EmptyEva Dahlbeck, a deft leading lady of six Ingmar Bergman films who shifted easily and effectively from the wry comedy of "Smiles of a Summer Night" to the stark melodrama of "Brink of Life," died Feb. 8 in Sweden of complications from Alzheimer's disease. She was 87.
Dahlbeck's performance in "Summer Night" (1955) helped launch Bergman's international reputation. She played the central role of a stage actress of advancing years who manipulates her two pompous lovers, a lawyer (Gunnar Bjornstrand) and a military officer (Jarl Kulle).
In "Brink of Life" (1958), Dahlbeck played a proud expectant mother whose baby dies in childbirth. Her image of herself is shattered, and the fierce slap she delivers to another young woman in the maternity ward "is among the most unforgettable moments in Bergman's cinema," according to the International Dictionary of Films and Filmmakers.
Kirk Browning, the longtime director of "Live From Lincoln Center," died Feb. 10 of cardiac arrest in Manhattan. He was 86.
Browning, who won three Emmys for directing, began at NBC filing scores in its music library. Soon he was directing live telecasts of the NBC Symphony.
In addition to directing 185 broadcasts of "Live From Lincoln Center," 10 of which won Emmys, Browning directed Frank Sinatra's first TV show; the world premiere of the first opera written expressly for television, Gian Carlo Menotti's "Amahl and the Night Visitors"; PBS' "Great Performances; Live From the Met"; Broadway productions including "Gospel at Colonus" and "You Can't Take It With You"; "Pavarotti at Madison Square Garden" and "Zarzuela With Domingo"; Hallmark Hall of Fame music and drama specials; and White House specials.
Freddie Bell, a forerunner in the 1950s rock 'n' roll era whose rhythmic versions of "Giddy Up a Ding Dong" and "Hound Dog" inspired Elvis Presley to cover the songs, died Feb. 10 in a Las Vegas hospital of complications from cancer. He was 76.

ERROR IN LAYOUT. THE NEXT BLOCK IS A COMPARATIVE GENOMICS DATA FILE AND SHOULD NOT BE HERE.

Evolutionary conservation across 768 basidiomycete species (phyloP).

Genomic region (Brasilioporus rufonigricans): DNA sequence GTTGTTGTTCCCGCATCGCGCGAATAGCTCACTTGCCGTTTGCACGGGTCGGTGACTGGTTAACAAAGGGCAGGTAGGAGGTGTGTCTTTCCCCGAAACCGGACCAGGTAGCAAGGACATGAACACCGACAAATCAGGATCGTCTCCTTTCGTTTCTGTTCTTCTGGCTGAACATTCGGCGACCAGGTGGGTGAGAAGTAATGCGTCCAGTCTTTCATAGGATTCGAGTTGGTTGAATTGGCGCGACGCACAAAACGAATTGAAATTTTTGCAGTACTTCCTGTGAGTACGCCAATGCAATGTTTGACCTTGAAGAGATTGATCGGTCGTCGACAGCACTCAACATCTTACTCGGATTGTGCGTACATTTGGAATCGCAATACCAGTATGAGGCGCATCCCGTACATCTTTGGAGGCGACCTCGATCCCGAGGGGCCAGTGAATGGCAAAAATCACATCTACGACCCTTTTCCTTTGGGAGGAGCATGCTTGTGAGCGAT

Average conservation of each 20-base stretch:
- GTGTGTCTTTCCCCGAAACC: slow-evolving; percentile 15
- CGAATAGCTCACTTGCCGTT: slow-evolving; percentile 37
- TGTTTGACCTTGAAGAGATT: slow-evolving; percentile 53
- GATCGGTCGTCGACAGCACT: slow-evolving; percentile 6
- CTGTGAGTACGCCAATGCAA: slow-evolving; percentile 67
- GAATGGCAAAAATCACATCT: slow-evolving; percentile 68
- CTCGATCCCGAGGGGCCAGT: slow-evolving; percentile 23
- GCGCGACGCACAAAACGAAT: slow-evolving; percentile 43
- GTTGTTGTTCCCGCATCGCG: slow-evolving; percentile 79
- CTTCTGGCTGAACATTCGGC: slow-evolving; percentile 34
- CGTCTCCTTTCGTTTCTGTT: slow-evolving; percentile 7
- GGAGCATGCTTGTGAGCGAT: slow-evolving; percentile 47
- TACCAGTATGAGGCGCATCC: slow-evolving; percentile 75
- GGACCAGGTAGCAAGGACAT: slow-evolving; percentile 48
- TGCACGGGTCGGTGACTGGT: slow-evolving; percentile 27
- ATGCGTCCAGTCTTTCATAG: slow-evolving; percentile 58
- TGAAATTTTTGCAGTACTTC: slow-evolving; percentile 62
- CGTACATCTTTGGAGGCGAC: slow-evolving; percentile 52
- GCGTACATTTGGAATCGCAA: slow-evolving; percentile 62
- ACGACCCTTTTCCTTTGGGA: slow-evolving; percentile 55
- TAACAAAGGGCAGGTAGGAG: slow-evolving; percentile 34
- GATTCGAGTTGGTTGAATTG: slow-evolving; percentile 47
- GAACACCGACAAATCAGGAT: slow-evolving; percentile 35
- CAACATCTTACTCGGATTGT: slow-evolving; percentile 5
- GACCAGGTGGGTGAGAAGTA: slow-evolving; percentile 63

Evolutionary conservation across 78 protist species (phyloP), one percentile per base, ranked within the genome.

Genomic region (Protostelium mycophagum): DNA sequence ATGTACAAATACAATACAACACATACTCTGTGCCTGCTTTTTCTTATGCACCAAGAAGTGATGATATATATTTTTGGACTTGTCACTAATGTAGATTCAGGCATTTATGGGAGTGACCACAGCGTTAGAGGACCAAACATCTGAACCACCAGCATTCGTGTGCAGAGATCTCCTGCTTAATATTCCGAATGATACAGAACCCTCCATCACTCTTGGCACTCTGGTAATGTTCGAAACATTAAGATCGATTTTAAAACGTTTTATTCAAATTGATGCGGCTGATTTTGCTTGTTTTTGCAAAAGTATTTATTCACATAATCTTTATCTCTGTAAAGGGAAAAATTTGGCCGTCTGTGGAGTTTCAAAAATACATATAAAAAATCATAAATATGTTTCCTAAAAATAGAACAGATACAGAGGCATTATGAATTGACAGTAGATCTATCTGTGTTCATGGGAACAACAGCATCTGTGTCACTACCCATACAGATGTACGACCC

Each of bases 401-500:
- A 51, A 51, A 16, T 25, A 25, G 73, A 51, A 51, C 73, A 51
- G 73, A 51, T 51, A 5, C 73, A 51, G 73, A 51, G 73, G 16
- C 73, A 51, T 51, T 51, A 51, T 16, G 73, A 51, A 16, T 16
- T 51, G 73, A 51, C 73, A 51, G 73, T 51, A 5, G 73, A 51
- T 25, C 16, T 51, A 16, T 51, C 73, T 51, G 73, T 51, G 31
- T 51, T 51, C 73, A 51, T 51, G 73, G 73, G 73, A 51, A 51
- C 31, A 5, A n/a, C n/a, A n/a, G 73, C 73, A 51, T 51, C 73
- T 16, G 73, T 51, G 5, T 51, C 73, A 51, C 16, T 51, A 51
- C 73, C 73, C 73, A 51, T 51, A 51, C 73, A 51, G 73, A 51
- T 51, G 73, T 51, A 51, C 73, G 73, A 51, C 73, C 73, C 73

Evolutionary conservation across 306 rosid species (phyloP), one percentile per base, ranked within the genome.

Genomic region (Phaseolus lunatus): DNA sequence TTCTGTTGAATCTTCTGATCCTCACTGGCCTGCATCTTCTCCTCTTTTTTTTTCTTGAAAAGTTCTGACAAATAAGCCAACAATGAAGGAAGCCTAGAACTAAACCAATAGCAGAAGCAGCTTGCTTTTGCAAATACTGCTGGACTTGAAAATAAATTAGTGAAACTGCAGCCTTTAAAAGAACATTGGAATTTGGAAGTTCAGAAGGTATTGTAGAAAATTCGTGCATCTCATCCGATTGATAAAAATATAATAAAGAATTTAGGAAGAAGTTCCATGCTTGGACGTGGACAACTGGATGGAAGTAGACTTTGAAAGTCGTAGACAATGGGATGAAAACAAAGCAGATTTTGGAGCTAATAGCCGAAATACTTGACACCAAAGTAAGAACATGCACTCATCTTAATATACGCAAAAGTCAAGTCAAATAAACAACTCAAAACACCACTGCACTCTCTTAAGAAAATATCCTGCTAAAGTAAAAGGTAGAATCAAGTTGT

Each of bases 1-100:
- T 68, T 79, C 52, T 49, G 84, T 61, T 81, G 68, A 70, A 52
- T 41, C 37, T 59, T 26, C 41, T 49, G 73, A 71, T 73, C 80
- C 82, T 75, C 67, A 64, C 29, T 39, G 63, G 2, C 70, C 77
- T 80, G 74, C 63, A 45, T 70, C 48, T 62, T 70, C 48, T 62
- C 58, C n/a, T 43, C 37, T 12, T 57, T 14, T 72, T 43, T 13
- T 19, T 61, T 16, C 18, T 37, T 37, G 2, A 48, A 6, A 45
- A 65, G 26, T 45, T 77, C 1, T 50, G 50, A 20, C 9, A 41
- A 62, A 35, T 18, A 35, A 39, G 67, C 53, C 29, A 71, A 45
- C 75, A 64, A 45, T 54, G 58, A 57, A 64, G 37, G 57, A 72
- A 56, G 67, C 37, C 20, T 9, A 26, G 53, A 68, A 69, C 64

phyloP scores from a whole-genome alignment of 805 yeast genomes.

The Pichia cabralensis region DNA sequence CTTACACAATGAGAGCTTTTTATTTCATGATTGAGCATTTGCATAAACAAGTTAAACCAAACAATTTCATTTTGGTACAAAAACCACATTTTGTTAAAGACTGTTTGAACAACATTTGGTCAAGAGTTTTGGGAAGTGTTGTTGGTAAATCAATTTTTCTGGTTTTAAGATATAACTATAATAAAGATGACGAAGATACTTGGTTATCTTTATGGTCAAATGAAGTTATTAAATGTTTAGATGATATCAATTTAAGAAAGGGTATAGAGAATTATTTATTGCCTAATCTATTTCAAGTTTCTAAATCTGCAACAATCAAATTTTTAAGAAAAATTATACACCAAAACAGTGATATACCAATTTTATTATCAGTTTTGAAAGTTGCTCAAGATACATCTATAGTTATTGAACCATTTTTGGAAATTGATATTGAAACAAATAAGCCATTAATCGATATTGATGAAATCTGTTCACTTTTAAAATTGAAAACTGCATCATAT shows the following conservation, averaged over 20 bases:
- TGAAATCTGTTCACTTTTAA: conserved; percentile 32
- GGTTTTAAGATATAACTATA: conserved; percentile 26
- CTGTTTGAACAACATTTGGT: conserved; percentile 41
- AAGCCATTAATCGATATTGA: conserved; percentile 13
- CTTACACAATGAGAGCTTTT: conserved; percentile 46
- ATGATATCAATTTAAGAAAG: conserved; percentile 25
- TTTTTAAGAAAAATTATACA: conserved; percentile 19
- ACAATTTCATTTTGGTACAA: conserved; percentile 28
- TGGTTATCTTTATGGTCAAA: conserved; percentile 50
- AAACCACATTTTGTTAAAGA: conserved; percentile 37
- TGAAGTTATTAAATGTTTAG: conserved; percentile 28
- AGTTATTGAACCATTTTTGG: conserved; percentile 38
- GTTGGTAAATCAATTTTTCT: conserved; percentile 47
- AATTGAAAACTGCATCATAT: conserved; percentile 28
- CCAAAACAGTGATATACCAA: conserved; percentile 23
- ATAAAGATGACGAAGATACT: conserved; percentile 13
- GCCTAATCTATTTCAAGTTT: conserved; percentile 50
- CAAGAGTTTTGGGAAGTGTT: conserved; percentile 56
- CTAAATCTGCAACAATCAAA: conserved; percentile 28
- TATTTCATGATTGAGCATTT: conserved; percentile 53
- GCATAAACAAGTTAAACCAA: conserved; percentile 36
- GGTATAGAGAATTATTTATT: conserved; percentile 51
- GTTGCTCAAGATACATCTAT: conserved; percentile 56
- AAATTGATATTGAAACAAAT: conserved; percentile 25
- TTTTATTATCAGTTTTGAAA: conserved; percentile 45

Bell also appeared in a number of films, including "Rock Around the Clock" (1956).
John Alvin, who carved a niche for himself in Hollywood as the creator of evocative movie posters that drew generations of viewers into theaters to see such films as "Blazing Saddles," "E.T. The Extra-Terrestrial" and "Beauty and the Beast," died Feb. 6 of a heart attack at his home in Rhinebeck, N.Y. He was 59.
A few years after he graduated from the Art Center College of Design in Los Angeles in 1971, Alvin was working at an animation studio when a friend invited him to work on a poster for Mel Brooks' "Blazing Saddles." It was conventional artwork, but inscribed on the headdress worn by Brooks as the Yiddish-speaking Indian chief is the phrase "Kosher for Passover."
"Mel Brooks liked it," Alvin said. "I didn't look for work for about 15 years after that; it came to me."
Brice Mack, who painted animation backgrounds for Walt Disney in the 1930s, '40s and '50s and produced and directed commercials and films in the 1960s, '70s and '80s, died Jan. 2 in Hollywood. He was 90.
During a career spanning five decades, Mack painted backgrounds for "Fantasia," "Pinocchio" and many other classic Disney films including "Snow White and the Seven Dwarfs," "Cinderella," "Alice in Wonderland," "Peter Pan," "Song of the South" and "Lady and the Tramp." He also painted backgrounds for many short subjects, including the 1942 Academy Award-winning "Lend a Paw."